The Kennedy Center

Violin Concerto No. 1 in A minor, BWV 1041

About the Work

J.S. Bach Composer: J.S. Bach
© Dr. Richard E. Rodda

Any father with twenty children is bound to have a problem at sometime or other. Papa Johann Sebastian Bach must certainly have had his share of family crises during his lifetime (more than half of his brood did not survive him), but one bit of puerile misadventure has, unfortunately, resounded on (or, more accurately, silenced) an important part of his musical legacy. At Bach's death, many of his important manuscripts were divided between his two oldest living sons, Wilhelm Friedemann and Carl Philipp Emanuel. Carl took loving care of his inheritance, but Wilhelm did not. Though, as a boy, Friedemann had received excellent training from his father, and held some responsible positions as a young man, he was never able to fulfill his early promise. His presence of mind seems to have deserted him after his father's death, and he gave way in his later years to dissipation and pretty well made a mess of his life. The manuscripts from Sebastian's estate that came into his possession were lost or destroyed or perhaps sold for a pint of Asbach-Uralt. At any rate, it is known that Wilhelm let at least three of his father's violin concertos slip through his unsteady fingers into oblivion. The three that remain were the ones passed on by Carl.

It was long thought that Bach composed his three extant violin concertos-two for solo violin and one for two violins-while serving as "Court Kapellmeister and Director of the Princely Chamber Musicians" at Anhalt-Cöthen, north of Leipzig, from 1717 to 1723, a productive period for instrumental music when he wrote the Brandenburg Concertos, orchestral suites, many sonatas and suites for solo instruments and keyboard, suites and sonatas for unaccompanied violin and cello, and such important solo harpsichord pieces as the French Suites and the first book of The Well-Tempered Clavier. In the Bach tercentenary issue of Early Music published in May 1985, however, Harvard professor and Bach authority Christoph Wolff surmised from stylistic evidence and from the fact that the only extant performance materials for the Concerto in A minor (BWV 1041) and the Concerto in D minor for Two Violins (BWV 1043) were copied around 1730 that at least those two works date from the years (1729-36) that Bach was directing the Leipzig Collegium Musicum, the city's leading concert-giving organization.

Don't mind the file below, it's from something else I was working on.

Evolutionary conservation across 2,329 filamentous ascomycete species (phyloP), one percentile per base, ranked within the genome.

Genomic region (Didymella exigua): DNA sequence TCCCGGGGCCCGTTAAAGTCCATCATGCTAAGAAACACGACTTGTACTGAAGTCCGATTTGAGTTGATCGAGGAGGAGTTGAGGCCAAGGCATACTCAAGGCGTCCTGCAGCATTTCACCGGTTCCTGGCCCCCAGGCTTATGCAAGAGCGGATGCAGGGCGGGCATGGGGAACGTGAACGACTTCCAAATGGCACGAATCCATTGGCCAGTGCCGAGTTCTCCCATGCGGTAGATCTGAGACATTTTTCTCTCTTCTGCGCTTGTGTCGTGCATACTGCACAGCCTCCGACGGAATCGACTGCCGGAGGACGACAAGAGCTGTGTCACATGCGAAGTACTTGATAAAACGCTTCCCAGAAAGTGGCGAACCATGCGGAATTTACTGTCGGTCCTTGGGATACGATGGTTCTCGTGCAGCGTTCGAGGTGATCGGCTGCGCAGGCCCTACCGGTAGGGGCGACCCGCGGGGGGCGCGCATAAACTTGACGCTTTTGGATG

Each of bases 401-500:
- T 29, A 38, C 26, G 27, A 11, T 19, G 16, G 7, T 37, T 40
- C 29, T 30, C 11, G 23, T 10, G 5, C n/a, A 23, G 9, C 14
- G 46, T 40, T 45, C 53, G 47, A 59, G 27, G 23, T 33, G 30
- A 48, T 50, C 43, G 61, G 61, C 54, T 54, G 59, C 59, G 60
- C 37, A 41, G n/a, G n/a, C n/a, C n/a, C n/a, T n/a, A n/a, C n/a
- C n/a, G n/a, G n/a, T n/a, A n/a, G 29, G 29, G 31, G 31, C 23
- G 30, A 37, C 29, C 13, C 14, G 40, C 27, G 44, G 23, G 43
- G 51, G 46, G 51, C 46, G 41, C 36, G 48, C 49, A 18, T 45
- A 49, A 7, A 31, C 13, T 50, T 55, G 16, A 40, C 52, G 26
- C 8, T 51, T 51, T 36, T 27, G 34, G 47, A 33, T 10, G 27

The A minor Concerto follows the traditional Italian structure of three movements, arranged fast-slow-fast. In the heroically tragic opening movement, the violin is carefully integrated into the texture and melodic working-out of the material. The basic plan of the movement is ritornello (i.e., anchored around the frequent returns of the opening music in the orchestra), though Bach's realization of the form is considerably richer in texture and sentiment than are its Italian models. The episodic sections between the recurrences of the ritornello, the places in which the soloist is dominant, are rather like windows separating the tutti columns supporting the architectonic structure. In the second movement, which derives its lyrical style from the world of opera, the basses present a theme at the outset that is repeated in various keys throughout the movement. Above this ostinato foundation rises the touching melody of the soloist as counterpoint and commentary on the orchestral background. The finale, inspired by the vivacious strains of the gigue, resumes the quick motion and rich pathos of the first movement.